Earlier this week, Barry Ritholtz wrote his thoughts on why Apple should buy Twitter. Integration with iTunes, using Apple Photos instead of TwitPic, becoming a “competitive player in social networking”, and keeping away from competitors like Google, Facebook and Microsoft were some of his key arguments for this service, each and every one being valid.
Yesterday, Mike Elgan at Cult of Mac countered with “Why Apple Should Buy…. Nothing”. His argument? Doing things someone else’s way isn’t the Apple Way™. Also extremely valid. Jobs’ mantra always seemed to be “everyone else is a bunch of dumbs*** a**holes, let’s do it better.”
What if we look at it from that perspective? The “let’s not buy, let’s just make it ourselves, and make it better” angle?Perhaps Apple could fix or beef up some preexisting issues and services. If I had my way, I’d separate iTunes and every aspect of the iOS from each other. You’ve got the App Store already, why not just combine them? It’s pretty simple to have Mac, iPhone, and iPad tabs. Everything syncs in one place. Everything updates in one place. Tie in Software Update to the App Store, so users are instantly notified when updates are available for any app they own. This wouldn’t cost you a penny, just moving a few developers around. (Also, while you’re trimming iTunes… can we just nuke Ping? Admit it, it’s a colossal failure, and my only interaction with it is to shut it off on every device I own.) Also, iCloud. Great for syncing your contacts, calendars, and mail accounts. Sucks for pretty much anything else right now.
Perhaps they could turn even further inward as far as developing their own chips, screens, hard drives, or any aspect of their hardware. But why? The hardware Apple uses in their products is clearly top notch, and they don’t accept anything less. They’ve already acquired a fair number of companies and brought them in-house (9 companies since 2010); do they really need to buy any more? Apple’s suppliers and external manufacturers are held to the same meticulous standards that all internal work is. While I can definitely see Apple acquiring more companies, it really just doesn’t make sense to me as a “dump ALL the money into this” venture.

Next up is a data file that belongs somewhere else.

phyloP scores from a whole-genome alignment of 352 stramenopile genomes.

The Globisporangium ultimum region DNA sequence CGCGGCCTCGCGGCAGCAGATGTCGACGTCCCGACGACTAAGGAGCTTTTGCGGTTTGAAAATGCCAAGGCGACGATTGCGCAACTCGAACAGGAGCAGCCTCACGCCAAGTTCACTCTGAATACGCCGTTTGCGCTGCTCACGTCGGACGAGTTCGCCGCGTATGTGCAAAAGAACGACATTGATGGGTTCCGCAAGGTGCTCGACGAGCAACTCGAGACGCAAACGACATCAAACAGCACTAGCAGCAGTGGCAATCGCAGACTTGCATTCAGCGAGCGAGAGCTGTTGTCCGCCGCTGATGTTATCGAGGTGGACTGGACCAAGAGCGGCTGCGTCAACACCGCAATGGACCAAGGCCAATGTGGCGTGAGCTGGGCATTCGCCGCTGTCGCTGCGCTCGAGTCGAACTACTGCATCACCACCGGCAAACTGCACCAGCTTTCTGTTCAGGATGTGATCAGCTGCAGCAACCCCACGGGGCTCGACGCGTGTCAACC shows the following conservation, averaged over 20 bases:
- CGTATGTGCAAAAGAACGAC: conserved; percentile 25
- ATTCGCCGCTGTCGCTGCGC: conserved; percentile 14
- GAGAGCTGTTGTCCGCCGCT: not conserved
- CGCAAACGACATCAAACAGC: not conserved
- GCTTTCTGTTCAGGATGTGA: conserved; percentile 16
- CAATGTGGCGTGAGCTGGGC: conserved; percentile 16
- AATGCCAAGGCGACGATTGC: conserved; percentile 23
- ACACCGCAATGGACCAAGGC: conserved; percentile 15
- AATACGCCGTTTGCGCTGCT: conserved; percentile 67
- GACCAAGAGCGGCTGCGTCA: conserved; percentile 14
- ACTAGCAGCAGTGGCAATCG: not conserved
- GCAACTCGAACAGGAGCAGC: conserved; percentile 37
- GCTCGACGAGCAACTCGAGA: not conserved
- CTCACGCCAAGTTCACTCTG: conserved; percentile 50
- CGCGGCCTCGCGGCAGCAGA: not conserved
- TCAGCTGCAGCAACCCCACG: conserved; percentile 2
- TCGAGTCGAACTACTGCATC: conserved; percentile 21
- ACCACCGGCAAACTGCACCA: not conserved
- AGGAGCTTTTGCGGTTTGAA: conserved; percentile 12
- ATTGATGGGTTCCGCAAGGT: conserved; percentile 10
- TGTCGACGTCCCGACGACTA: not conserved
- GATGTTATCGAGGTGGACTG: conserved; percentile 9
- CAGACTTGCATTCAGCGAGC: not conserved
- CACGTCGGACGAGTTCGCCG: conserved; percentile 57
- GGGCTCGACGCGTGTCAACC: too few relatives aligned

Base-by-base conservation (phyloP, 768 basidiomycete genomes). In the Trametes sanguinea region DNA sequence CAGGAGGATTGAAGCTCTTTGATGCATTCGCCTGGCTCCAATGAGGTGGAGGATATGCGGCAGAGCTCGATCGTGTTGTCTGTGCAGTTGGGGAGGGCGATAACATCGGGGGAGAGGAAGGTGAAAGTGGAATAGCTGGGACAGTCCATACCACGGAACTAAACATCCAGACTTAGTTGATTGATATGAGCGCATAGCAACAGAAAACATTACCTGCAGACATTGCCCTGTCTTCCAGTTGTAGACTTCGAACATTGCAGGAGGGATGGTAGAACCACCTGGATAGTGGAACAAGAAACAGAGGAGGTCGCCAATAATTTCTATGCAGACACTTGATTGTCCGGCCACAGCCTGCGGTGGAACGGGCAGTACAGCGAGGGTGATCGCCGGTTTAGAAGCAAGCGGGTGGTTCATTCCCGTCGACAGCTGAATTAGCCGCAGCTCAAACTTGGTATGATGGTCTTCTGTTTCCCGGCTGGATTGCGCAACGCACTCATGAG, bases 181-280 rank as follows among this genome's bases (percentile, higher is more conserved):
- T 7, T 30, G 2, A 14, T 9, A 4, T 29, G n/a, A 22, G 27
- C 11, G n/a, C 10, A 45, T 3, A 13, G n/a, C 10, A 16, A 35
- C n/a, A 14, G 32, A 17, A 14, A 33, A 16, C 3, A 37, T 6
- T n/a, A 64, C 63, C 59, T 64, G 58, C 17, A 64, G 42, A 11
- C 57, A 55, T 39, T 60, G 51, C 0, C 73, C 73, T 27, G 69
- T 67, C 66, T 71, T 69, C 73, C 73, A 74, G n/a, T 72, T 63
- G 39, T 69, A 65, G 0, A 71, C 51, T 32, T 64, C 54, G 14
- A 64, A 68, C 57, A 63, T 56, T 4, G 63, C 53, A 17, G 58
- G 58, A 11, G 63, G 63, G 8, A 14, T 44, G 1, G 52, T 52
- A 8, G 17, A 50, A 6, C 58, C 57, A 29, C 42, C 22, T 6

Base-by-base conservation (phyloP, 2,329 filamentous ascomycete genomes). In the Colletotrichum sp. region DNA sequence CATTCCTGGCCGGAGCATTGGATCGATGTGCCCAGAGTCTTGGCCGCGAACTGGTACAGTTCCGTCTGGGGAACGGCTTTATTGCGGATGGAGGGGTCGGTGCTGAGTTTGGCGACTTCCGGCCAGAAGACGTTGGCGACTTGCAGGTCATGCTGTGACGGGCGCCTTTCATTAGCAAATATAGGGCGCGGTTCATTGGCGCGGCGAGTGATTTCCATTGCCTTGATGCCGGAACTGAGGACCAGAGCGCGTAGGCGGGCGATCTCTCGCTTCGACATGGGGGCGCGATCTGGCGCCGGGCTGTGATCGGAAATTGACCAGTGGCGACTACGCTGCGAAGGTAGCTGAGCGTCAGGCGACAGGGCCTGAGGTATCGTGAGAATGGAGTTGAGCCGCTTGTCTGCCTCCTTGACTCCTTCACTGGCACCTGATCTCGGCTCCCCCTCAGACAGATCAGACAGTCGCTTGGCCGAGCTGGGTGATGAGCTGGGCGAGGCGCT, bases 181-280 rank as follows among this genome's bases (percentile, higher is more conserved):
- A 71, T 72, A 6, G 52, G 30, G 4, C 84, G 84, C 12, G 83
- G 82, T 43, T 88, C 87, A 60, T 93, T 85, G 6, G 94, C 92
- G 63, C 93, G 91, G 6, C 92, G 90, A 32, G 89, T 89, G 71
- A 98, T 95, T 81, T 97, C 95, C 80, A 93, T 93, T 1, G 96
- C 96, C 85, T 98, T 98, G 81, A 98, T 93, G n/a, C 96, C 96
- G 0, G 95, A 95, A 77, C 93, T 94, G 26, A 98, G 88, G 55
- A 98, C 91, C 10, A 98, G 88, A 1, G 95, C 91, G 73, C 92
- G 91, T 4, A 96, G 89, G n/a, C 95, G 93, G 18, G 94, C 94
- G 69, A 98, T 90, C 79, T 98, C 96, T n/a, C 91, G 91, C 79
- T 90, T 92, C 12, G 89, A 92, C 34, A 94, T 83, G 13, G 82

But there’s one thing that sticks out in my head of what Apple could do with their funds: build their own cellular network.
Think about it. What are the biggest gripes with the iPhone, by and large? Reception, service, consistent speeds from city to city, and having to work through third party retailers to get anything accomplished. Plus, you’ve got the whole Unlimited vs. “Unlimited (wink wink)” kerfuffle with practically every provider. That’s very un-Apple.
So what if they invested that $300 bagillion-trillion or whatever gold-coin-filled swimming pool in a cellular network? I have zero idea exactly how much that would cost, but think about the returns they’d get. No more third party phone retailers; everything is just straight from Apple. No more worrying about developing phones to work with everyone’s network; you just have your own to worry about. One phone, one tablet, on one network. Then they could start building LTE capabilities into MacBooks, start charging you straight to your iCloud/iTunes Store account, cut out every middleman, and literally rule the US cellular market. Android fans would be happy too. With no iPhones bogging down their network, their speeds should be insane (unless, of course, the speeds sucked to begin with). Plus, if Apple actually did this, you might see current providers get their butts in gear and actually start trying to compete, instead of cooling their heels with the “well, it’s good enough” mentality.
And apparently, I’m not delusional in my thinking. After hunting around with The Google, it seems that Steve Jobs envisioned this sort of thing when he launched the iPhone. Rather than work with the carriers, Jobs wanted to have the iPhone utilize the unlicensed wavelength spectrum that Wi-Fi currently uses. Eventually, he gave up on the idea, but this was back in 2007. Five years later, the cash-on-hand difference is massive. If money was a factor in Jobs’ decision to give up, then I feel Apple should definitely revisit this idea.
Logical? Maybe. Likely? Who knows. But it’s very, VERY enticing to think about.
What do you think? Agree? Disagree? Have other ideas of where the money could go? Leave a comment below with your thoughts.